It is a common error to think that the well temperament for which Bach composed his preludes and fugues is synonymous, more or less, with our equal temperament. We cannot know exactly how Bach tuned his instrument an what he heard as he composed, but based on the descriptions of various well temperaments that are left to us, the timbre of C-sharp Major on his instrument would have been very different than that of C Major. By contrast, the key of C-sharp major on a modern piano tuned in equal temperament, in terms of the relationship between its intervals – and thus all of the implications of the harmonic progressions – is fundamentally the same as the key of C Major, except that it is a higher pitch. This is a given for most listeners today, but some would argue that the move to equal temperament was a sad turn of events in musical history – that it erased the inherent differences of different keys that the composers intended.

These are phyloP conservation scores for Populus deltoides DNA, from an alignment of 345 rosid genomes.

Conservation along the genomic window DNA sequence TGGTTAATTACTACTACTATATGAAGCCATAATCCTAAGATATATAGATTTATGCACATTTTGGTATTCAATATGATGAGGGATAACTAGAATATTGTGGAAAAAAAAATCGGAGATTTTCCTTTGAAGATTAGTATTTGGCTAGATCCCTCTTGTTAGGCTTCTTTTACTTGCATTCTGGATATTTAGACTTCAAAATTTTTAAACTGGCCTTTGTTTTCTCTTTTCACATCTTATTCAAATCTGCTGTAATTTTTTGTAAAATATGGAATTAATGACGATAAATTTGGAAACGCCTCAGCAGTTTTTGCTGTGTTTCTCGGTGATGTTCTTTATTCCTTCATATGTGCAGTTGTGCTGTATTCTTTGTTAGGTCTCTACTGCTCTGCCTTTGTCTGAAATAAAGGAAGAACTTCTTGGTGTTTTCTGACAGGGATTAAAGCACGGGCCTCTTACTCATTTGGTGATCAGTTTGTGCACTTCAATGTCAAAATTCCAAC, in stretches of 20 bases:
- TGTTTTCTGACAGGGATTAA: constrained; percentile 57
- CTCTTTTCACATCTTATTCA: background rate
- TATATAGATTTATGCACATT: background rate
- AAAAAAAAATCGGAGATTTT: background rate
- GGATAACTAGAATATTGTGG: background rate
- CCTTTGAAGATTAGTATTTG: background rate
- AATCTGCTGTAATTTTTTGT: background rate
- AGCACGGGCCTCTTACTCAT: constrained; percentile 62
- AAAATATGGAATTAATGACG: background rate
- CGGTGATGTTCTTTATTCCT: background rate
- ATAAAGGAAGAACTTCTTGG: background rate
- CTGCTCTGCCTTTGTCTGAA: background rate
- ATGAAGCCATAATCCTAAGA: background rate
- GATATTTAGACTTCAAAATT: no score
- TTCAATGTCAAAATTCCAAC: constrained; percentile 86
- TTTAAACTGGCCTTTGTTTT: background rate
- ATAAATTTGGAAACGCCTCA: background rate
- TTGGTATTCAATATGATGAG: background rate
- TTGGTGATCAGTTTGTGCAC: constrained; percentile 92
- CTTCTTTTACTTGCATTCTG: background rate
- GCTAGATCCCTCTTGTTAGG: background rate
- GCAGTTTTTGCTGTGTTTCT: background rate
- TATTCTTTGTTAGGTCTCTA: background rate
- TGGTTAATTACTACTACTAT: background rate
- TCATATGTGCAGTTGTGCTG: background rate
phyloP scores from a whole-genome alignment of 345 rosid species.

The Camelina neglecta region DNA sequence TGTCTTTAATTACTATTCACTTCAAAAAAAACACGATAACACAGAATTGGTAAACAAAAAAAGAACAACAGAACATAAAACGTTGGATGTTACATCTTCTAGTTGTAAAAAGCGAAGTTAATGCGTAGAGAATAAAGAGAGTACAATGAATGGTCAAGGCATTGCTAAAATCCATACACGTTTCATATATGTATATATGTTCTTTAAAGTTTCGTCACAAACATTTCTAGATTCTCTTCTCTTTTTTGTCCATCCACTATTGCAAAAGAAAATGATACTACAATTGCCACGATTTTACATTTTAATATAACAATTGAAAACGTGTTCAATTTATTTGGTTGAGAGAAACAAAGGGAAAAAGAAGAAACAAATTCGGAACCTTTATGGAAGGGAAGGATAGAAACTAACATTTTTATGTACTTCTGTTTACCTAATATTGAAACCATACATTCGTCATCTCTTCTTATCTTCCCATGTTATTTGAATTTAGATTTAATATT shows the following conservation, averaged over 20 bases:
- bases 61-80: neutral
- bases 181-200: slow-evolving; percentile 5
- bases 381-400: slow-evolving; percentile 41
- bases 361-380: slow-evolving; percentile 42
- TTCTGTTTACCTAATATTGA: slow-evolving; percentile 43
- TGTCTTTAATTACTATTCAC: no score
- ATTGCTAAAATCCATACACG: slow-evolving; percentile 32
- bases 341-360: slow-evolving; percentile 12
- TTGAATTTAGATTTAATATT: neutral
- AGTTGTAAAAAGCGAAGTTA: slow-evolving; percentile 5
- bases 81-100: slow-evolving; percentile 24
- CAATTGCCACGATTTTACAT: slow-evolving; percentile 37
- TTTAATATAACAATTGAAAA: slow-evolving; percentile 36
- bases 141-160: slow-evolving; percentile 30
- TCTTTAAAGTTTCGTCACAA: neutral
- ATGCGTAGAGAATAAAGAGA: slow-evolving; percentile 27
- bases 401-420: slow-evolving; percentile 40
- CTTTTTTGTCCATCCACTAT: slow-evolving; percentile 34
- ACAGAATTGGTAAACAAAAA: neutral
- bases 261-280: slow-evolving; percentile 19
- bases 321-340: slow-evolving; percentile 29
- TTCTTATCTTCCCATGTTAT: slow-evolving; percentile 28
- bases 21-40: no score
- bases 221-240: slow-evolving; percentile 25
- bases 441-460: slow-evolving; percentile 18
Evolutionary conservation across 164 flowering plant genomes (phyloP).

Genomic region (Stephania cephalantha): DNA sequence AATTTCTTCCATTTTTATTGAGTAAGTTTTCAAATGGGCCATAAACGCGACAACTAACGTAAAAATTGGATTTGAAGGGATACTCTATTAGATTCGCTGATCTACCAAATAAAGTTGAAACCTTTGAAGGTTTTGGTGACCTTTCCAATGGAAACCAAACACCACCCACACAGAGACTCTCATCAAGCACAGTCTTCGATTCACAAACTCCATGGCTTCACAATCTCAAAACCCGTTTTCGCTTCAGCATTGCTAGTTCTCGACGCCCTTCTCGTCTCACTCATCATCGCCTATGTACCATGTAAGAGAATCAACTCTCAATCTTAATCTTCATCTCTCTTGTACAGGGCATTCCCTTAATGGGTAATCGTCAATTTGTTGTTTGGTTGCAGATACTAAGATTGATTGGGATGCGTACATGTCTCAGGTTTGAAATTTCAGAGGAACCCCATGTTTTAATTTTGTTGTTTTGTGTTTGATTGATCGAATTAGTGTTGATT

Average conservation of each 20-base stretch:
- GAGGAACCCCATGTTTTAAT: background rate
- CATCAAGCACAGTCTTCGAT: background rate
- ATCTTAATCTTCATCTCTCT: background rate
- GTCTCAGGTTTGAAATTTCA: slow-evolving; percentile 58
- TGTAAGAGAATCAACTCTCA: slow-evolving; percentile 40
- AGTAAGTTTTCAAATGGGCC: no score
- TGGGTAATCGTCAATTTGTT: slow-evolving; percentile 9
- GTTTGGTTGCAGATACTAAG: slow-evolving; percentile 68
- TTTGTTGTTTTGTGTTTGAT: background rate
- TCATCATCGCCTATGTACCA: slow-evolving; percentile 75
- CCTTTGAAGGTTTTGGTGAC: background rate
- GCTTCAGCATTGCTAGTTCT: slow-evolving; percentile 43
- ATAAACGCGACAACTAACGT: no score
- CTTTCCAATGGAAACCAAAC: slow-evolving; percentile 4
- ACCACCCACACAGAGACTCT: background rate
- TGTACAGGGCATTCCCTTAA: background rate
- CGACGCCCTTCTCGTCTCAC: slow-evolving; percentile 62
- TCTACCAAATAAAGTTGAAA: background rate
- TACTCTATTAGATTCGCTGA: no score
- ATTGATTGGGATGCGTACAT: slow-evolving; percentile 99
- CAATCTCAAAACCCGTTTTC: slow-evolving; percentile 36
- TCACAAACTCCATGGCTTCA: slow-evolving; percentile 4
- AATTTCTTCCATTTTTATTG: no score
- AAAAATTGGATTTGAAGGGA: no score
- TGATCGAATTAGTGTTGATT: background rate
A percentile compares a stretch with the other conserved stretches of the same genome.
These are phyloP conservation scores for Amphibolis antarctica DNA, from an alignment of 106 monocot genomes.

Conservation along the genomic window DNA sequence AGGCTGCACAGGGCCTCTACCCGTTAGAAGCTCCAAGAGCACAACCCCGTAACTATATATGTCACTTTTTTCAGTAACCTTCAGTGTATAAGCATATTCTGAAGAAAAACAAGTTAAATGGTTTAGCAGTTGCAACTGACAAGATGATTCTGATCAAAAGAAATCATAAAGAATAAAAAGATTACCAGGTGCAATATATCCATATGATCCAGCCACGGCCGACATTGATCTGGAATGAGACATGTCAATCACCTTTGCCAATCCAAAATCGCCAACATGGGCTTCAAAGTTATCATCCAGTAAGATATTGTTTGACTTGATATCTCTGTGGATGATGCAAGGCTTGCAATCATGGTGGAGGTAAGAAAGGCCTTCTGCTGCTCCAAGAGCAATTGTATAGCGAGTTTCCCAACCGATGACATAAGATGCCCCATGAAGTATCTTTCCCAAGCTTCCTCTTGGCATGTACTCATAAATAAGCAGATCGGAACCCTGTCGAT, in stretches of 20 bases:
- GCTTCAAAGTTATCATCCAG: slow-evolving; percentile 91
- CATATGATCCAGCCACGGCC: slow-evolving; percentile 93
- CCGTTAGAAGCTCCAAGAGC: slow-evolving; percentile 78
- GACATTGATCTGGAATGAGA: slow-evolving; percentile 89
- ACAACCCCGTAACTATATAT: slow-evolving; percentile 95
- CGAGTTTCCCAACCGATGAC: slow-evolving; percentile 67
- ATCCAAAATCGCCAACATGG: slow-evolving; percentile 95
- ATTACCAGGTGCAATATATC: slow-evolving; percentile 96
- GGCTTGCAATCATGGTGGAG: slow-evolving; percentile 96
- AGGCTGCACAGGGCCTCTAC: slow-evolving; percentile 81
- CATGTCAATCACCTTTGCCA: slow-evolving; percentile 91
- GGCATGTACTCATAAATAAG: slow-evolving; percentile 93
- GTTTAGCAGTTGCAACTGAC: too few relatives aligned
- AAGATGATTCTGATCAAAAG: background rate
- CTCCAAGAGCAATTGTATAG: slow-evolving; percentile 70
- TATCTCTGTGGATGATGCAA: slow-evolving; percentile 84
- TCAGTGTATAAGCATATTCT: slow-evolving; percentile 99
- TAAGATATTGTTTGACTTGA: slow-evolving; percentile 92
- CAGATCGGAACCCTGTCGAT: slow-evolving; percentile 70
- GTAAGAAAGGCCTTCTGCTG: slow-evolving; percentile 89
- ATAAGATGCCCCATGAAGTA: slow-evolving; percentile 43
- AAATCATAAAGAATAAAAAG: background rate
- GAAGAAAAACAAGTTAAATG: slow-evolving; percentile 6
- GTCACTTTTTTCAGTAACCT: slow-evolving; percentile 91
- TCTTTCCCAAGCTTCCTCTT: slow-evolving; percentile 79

Even if we do not regularly use some version Bach’s well temperament today, his music nevertheless sounds radical. In these pieces, he exploited the harmonic possibilities he had with a temperament in which none of the twelve tones of the scale were off limits. This meant not only that all the different preludes and fugues in keys remote from each other could be played with the same tuning; it also meant, more interestingly, that within a single piece or even a single phrase, Bach could compose progressions that would move much farther distances from their starting point, and employ dissonances that would have sounded so out of tune as to be unintelligible in an earlier, more limited meantone temperament. The well-tempered tuning acted as a catalyst for Bach’s imagination. The music has a spirit that a limited number of great works of art have – it is the spirit of someone being the first one to open a brand new box of crayons and start drawing.